Leoni v. Bemis Co., Inc.

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255 N.W.2d 824 (1977)

Joe LEONI, d.b.a. Power-O-Peat Company, Appellant, v. BEMIS COMPANY, INC., d.b.a. Cello Vision, Respondent.

No. 46354.

Supreme Court of Minnesota.

June 17, 1977.

*825 Trenti, Saxhaug, Berger, Carey & Roche, and Tom H. Carey, Virginia, for appellant.

Donovan, McCarthy, Crassweller, Larson, Barnes & Magie, and Charles T. Barnes, Duluth, for respondent.

Heard before ROGOSHESKE, PETERSON, and SCOTT, JJ., and considered and decided by the court en banc.

PETERSON, Justice.

Plaintiff, Joe Leoni, d. b. a. Power-O-Peat Company, has been engaged since 1958 in the business of producing peat moss which is packaged and sold on a "national scale."[1] In 1971, plaintiff commenced marketing his product, packaged in plastic bags, in California. Between February 1971 and March 1972, plaintiff's gross sales of peat moss in California amounted to something less than $16,397.05. This action for breach of contract arises out of losses sustained by plaintiff as a result of defective bags supplied by defendant, Bemis Company, Inc., for use in these initial California sales. The defect of the bags was the absence of an ultraviolet ray inhibitor in the plastic, without which the bags disintegrated when stored outdoors in the California sun. After the problem with the bags, plaintiff was unable to sell his product in California. The jury awarded him damages of $75,500.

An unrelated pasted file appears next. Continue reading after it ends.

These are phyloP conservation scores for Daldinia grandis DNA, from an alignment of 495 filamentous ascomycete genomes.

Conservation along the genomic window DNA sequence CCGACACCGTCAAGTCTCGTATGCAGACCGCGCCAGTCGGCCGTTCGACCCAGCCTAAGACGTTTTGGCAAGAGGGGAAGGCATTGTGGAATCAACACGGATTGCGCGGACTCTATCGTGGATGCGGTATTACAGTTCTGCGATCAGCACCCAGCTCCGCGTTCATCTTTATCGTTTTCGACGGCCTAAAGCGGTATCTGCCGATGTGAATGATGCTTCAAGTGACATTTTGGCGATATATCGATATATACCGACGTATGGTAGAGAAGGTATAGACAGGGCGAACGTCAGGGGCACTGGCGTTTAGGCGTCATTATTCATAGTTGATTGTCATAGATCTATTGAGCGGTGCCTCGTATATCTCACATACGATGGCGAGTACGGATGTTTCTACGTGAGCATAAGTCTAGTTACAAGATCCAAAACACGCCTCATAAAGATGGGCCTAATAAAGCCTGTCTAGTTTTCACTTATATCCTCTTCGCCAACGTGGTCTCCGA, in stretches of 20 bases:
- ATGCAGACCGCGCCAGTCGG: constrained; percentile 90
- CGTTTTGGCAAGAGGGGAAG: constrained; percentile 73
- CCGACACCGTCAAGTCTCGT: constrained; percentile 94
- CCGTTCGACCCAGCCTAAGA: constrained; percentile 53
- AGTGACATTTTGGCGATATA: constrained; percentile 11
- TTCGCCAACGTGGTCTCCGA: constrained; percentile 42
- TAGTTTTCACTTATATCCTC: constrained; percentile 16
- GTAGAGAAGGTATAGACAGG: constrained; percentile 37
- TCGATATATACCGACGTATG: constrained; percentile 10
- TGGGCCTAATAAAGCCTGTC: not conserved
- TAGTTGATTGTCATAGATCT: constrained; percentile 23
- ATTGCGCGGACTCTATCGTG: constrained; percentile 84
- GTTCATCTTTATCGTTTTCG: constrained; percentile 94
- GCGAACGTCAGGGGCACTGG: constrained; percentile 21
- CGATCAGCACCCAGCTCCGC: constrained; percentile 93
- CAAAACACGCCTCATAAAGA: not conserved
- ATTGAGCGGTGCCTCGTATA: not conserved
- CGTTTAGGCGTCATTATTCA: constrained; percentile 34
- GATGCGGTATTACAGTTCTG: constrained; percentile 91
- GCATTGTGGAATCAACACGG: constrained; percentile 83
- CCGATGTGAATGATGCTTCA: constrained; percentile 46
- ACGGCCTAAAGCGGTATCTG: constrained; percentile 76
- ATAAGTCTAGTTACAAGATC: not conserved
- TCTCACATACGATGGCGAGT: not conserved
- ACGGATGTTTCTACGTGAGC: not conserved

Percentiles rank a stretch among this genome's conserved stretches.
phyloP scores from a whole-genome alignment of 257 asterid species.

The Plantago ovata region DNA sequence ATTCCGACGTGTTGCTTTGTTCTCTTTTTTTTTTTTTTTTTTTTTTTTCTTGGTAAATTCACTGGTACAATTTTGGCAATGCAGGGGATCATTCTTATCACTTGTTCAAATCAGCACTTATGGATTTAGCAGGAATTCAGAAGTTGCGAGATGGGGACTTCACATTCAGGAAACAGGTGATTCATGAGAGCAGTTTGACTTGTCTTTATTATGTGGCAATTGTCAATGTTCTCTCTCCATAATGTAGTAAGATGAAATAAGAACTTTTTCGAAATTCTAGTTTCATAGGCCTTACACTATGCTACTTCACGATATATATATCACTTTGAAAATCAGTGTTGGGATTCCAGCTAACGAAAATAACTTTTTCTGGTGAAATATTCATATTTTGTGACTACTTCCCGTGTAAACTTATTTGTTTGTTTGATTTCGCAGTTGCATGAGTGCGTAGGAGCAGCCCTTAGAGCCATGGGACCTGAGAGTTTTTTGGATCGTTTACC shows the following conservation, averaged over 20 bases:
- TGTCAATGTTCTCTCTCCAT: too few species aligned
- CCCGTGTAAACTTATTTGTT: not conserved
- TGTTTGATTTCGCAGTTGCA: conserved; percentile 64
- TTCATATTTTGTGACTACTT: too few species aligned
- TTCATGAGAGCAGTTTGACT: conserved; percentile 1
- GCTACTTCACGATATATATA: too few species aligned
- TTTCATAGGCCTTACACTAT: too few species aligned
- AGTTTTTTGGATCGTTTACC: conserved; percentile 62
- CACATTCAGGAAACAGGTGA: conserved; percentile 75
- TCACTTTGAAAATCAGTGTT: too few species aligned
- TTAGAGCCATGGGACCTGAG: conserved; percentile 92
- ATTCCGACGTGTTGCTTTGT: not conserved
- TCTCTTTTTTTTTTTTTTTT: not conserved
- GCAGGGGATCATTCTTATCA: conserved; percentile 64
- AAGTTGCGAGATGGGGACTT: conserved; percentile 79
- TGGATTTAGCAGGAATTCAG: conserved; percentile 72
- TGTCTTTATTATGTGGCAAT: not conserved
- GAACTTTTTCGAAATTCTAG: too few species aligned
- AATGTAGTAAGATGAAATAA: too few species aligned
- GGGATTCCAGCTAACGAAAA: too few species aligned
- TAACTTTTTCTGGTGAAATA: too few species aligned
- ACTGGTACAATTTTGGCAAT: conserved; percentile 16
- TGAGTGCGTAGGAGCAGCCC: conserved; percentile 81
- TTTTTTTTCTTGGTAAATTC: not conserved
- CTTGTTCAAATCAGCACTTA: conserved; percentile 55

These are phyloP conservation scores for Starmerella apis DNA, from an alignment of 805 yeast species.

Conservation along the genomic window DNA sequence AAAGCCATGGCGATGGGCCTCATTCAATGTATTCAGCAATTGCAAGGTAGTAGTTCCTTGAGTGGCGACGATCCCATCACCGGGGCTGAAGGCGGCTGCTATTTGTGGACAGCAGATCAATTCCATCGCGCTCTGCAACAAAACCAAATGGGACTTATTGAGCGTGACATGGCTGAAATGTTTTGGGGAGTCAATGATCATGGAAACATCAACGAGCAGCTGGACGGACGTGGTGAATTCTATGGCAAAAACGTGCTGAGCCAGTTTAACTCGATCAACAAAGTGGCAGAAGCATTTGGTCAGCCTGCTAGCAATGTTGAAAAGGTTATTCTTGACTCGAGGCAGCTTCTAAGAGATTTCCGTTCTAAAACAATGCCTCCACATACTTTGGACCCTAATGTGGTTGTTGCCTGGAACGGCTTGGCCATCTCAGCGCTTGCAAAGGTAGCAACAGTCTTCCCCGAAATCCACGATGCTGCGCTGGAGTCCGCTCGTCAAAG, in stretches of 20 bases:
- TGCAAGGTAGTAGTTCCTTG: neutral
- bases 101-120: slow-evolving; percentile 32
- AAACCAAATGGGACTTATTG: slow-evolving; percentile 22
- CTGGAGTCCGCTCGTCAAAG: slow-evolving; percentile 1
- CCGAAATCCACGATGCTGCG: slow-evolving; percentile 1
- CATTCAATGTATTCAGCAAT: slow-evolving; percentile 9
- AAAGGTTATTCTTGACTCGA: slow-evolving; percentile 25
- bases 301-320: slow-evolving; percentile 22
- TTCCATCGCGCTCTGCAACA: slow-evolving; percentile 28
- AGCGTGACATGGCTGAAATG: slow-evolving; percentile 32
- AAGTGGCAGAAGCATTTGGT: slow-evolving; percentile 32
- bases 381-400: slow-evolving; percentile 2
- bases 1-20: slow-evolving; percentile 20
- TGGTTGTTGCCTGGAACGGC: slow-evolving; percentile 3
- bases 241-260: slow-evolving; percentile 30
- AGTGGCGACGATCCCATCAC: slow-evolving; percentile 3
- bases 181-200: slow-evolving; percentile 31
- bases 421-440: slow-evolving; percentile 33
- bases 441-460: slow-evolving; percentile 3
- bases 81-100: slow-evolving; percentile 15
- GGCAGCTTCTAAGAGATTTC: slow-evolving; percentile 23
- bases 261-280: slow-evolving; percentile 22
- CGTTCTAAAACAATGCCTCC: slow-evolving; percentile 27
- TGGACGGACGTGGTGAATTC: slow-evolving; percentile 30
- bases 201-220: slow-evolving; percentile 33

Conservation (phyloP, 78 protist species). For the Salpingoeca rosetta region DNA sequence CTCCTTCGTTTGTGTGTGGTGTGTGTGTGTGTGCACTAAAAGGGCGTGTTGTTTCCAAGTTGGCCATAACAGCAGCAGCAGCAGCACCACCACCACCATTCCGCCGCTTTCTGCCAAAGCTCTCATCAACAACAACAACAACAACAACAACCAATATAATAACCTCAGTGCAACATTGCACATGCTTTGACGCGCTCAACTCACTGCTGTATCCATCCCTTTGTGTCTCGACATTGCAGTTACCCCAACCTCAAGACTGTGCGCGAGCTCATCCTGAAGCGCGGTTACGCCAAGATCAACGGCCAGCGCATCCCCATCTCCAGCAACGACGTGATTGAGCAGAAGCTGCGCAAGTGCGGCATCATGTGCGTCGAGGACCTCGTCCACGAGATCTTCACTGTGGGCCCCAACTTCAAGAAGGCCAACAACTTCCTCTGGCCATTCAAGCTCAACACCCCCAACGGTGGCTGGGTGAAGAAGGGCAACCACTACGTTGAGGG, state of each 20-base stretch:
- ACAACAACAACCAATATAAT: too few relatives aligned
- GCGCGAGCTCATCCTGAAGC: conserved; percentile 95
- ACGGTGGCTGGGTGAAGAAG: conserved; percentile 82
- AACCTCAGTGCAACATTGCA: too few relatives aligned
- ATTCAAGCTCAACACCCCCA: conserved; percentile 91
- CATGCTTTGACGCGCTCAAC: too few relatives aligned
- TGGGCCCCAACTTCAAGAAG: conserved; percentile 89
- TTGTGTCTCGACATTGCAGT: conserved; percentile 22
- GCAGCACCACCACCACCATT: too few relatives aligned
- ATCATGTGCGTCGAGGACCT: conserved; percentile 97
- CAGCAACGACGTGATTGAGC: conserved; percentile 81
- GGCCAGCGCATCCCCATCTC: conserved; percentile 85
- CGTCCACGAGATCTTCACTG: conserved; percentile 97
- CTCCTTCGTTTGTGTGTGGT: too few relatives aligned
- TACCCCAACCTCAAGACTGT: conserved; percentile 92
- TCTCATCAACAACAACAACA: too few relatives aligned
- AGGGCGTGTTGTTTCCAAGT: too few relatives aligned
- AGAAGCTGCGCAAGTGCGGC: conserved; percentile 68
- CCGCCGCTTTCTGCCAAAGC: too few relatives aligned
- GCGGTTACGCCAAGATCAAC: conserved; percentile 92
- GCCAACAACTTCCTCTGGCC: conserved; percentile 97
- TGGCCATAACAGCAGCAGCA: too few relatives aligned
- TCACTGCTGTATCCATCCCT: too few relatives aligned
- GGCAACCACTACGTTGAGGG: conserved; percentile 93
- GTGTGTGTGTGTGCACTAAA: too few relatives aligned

The trial court granted defendant's post-trial motion for a new trial for "errors of law occurring at the trial," Rule 59.01(6), Rules of Civil Procedure. The court ruled that it had erred in permitting the jury to award damages for loss of future profits because plaintiff's business was not an established one in California. The court conditioned its grant of a new trial on plaintiff's nonacceptance of a remittitur of all but $21,899.30 for the damage award.[2]*826 Plaintiff appeals from the order granting a new trial, and seeks reinstatement of the verdict or a new trial at which he would be allowed to prove loss of prospective profits.